“We Expect Better from an Attorney Representing the United States”
From U.S. v. Khatallah, decided Tuesday by the D.C. Circuit (Judges Patricia Millett, Gregory Katsas, and Neomi Rao):
Ahmed Abu Khatallah … was convicted on several counts related to his involvement in the September 11, 2012, terrorist attack on the United States’ diplomatic outpost in Benghazi, Libya. He was sentenced to 22 years of imprisonment and five years of supervised release.
The court concluded that the sentence was “substantively unreasonably low in light of the gravity of his crimes of terrorism,” but also added this condemnation of the prosecutor’s statements in closing argument (while concluding that they were unlikely to have affected the verdict, and the verdict thus needn’t be set aside):
Reviewing the record, we agree with Khatallah that the prosecutor’s remarks were plainly improper and unbefitting a federal prosecutor. But because the misconduct did not substantially prejudice Khatallah, the district court did not abuse its discretion in denying the motion for a new trial….
The government does not contest, nor could it on this record, that the prosecutor’s statements in her closing rebuttal crossed the line.
It is settled law that “a prosecutor may not use the bully-pulpit of a closing argument to inflame the passions or prejudices of the jury or to argue facts not in evidence.” So during closing arguments, prosecutors may not sensationalize the facts or seek to turn jurors’ perceived prejudices or favoritism against a defendant. Nor may the government weaponize a jury’s allegiance to their Nation or incite jurors to protect their community or act as its conscience. The law also “universally condemn[s]” arguments that ask jurors to identify themselves with victims “because [they] encourage[ ] the jury to depart from neutrality and to decide the case on the basis of personal interest and bias rather than on evidence.” When a prosecutor presses such an us-versus-them narrative in closing remarks to the jury, she walks a perilous legal line.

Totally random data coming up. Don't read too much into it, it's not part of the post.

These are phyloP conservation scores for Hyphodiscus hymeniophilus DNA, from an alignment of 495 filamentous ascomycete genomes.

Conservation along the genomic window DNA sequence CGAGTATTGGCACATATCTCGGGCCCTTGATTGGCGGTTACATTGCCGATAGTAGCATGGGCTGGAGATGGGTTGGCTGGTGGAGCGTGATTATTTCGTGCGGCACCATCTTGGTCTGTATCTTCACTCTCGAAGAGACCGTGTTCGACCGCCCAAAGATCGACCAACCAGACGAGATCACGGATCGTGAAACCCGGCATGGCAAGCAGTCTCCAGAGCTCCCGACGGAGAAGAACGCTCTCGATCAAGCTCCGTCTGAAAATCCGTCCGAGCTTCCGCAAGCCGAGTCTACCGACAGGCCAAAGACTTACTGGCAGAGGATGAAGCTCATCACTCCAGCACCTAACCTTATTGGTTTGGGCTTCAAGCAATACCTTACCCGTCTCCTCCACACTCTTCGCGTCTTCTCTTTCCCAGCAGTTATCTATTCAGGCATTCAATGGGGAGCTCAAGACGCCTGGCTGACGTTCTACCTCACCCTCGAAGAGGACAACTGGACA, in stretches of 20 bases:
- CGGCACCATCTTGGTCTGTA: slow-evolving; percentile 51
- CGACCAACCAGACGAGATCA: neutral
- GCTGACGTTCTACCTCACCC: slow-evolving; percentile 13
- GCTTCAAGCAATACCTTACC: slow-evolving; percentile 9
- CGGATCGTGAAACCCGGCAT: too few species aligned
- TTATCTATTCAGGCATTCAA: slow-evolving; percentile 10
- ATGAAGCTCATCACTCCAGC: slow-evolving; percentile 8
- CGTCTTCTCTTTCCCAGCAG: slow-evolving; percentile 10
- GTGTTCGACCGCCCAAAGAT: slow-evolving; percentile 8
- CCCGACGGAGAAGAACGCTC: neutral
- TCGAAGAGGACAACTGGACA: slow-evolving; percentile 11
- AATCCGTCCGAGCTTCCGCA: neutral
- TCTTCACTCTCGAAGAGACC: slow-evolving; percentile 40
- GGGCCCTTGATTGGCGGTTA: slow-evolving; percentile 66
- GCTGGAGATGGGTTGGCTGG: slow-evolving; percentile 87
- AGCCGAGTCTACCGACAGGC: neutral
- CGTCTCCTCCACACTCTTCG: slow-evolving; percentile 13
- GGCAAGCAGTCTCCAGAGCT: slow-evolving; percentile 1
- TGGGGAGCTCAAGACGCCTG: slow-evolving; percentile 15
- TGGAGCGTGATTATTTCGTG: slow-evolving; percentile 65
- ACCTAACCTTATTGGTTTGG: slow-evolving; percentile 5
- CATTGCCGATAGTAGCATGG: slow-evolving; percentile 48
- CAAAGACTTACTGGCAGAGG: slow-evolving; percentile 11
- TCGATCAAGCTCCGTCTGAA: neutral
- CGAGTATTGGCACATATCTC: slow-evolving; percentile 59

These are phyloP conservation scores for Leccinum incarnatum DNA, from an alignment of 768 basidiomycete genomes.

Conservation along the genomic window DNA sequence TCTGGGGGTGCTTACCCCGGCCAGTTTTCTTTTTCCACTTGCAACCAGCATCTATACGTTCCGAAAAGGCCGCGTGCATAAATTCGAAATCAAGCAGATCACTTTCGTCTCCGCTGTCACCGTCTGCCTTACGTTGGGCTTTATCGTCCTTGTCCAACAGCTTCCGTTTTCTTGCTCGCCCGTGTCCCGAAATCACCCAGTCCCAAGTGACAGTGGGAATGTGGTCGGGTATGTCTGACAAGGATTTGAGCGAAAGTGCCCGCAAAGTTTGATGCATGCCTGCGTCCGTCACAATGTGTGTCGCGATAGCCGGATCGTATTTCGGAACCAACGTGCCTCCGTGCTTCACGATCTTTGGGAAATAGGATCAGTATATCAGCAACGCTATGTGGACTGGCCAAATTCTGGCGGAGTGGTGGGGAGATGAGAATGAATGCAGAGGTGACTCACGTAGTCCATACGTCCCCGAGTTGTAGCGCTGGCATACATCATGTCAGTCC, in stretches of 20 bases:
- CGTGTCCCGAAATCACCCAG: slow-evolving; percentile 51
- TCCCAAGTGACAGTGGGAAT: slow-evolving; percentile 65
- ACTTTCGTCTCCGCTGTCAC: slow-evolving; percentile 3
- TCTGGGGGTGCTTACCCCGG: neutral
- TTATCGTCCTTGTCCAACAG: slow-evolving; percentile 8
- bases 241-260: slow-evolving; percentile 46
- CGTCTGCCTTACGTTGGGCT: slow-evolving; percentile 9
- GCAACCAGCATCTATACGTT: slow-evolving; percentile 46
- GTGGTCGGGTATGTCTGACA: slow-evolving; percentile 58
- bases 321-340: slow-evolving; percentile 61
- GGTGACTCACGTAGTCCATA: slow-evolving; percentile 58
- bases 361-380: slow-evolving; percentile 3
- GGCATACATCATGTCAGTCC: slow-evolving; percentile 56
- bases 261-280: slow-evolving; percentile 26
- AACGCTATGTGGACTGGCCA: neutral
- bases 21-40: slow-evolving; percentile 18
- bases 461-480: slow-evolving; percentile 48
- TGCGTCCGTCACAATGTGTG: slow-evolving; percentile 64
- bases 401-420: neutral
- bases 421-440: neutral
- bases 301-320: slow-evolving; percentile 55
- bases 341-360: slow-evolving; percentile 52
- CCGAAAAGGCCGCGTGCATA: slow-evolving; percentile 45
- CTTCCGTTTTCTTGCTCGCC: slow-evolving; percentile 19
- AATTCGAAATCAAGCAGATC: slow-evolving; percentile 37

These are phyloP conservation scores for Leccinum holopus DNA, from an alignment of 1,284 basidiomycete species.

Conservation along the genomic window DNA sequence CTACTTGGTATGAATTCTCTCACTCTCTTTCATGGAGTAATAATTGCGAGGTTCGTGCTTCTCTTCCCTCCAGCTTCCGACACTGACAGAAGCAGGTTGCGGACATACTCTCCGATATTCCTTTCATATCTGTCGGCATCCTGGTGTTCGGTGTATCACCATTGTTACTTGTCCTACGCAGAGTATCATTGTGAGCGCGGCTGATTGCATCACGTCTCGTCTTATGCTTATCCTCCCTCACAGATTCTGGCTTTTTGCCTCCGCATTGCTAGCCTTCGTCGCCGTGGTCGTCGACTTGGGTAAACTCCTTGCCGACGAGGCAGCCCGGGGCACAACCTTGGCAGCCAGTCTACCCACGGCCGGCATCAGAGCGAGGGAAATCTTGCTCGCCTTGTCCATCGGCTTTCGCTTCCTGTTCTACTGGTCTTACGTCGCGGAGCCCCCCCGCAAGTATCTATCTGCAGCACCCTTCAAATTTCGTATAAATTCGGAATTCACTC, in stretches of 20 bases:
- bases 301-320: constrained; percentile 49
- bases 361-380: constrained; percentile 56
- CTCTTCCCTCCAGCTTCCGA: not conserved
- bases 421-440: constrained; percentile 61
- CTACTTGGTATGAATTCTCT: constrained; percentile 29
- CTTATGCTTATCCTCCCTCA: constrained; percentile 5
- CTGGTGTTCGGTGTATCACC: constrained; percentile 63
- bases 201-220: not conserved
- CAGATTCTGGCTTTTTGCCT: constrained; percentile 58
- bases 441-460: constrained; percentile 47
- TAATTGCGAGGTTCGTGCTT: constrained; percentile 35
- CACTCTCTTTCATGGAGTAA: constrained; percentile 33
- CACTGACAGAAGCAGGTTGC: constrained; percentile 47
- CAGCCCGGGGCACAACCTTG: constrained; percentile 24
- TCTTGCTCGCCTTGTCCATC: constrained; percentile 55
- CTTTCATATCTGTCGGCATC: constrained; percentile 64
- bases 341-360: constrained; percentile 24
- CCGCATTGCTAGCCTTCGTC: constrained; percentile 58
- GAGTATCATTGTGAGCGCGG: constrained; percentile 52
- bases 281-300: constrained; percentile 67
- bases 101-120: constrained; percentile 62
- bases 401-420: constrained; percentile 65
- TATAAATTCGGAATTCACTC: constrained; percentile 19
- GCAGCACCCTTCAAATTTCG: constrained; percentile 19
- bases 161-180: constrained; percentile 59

The Assistant U.S. Attorney who gave the government’s closing rebuttal surely knew this longstanding and foundational rule of law. On top of that, the district court had previously ordered her not to refer to the United States Mission in Benghazi, Libya as “our” Mission. See Trial Tr. 4456 (Nov. 1, 2017, AM) (
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